Manhattan High School - Blue M Yearbook (Manhattan, KS)

 - Class of 1939

Page 20 of 56


Manhattan High School - Blue M Yearbook (Manhattan, KS) online yearbook collection, 1939 Edition, Page 20 of 56
Page 20 of 56

Manhattan High School - Blue M Yearbook (Manhattan, KS) online yearbook collection, 1939 Edition, Page 19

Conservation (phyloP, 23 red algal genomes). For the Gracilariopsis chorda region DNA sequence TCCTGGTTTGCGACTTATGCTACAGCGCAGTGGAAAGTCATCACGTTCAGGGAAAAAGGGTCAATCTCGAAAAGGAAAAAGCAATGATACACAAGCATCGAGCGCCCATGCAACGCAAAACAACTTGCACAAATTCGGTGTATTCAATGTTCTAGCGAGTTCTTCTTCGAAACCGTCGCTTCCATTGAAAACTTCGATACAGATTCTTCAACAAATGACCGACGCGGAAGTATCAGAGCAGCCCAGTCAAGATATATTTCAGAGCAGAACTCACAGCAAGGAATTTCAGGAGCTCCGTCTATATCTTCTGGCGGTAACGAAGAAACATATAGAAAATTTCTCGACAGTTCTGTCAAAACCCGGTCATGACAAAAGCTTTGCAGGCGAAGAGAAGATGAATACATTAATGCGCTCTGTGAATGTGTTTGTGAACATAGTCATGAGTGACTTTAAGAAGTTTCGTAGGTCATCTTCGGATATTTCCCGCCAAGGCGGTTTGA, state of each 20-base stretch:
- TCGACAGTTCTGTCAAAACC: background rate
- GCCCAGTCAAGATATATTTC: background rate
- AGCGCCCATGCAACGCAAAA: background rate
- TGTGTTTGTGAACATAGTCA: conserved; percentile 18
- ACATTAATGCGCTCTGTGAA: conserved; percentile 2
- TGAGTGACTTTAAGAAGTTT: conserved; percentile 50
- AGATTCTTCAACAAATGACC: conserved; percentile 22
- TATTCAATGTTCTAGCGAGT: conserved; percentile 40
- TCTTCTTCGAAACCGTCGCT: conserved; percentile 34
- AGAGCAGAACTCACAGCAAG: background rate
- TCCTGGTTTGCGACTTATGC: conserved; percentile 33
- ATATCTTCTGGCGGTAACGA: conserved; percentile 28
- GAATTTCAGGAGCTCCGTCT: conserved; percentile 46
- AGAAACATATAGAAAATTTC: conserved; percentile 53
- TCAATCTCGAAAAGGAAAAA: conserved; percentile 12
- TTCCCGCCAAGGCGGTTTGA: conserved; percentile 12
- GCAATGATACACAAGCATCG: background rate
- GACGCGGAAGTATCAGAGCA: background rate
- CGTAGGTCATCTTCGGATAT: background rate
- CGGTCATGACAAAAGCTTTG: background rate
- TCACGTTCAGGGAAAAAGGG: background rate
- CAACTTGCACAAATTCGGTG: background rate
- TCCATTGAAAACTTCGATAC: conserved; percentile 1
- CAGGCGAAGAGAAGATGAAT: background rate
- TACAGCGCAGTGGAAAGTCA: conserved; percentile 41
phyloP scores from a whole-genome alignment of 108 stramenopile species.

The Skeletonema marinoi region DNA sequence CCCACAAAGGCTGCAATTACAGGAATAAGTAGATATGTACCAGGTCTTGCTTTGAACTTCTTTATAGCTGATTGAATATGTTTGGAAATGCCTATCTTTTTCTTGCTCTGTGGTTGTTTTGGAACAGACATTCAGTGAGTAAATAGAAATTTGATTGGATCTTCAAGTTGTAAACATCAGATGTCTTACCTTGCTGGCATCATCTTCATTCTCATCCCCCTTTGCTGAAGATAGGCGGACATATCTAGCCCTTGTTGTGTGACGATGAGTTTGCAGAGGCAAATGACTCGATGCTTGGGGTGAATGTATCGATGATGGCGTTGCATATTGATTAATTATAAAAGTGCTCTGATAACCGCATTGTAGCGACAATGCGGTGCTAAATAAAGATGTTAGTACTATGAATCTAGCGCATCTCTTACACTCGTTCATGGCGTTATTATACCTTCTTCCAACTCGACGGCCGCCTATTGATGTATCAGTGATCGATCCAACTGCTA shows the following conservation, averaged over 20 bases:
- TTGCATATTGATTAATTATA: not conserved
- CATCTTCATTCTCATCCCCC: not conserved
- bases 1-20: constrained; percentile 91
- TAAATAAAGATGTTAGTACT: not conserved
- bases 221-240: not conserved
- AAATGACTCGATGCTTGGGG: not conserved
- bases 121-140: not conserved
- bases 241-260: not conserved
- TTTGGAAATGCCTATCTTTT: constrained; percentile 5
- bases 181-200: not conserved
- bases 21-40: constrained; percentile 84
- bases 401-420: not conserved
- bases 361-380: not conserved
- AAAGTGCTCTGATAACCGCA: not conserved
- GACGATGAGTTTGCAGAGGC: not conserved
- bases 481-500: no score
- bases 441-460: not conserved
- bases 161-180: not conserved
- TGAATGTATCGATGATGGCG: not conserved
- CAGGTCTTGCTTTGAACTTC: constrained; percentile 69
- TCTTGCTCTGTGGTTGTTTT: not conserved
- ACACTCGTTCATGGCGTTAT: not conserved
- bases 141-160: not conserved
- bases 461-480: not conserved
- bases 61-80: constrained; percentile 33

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Manhattan High School - Blue M Yearbook (Manhattan, KS) online yearbook collection, 1939 Edition, Page 21
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Page 20 text: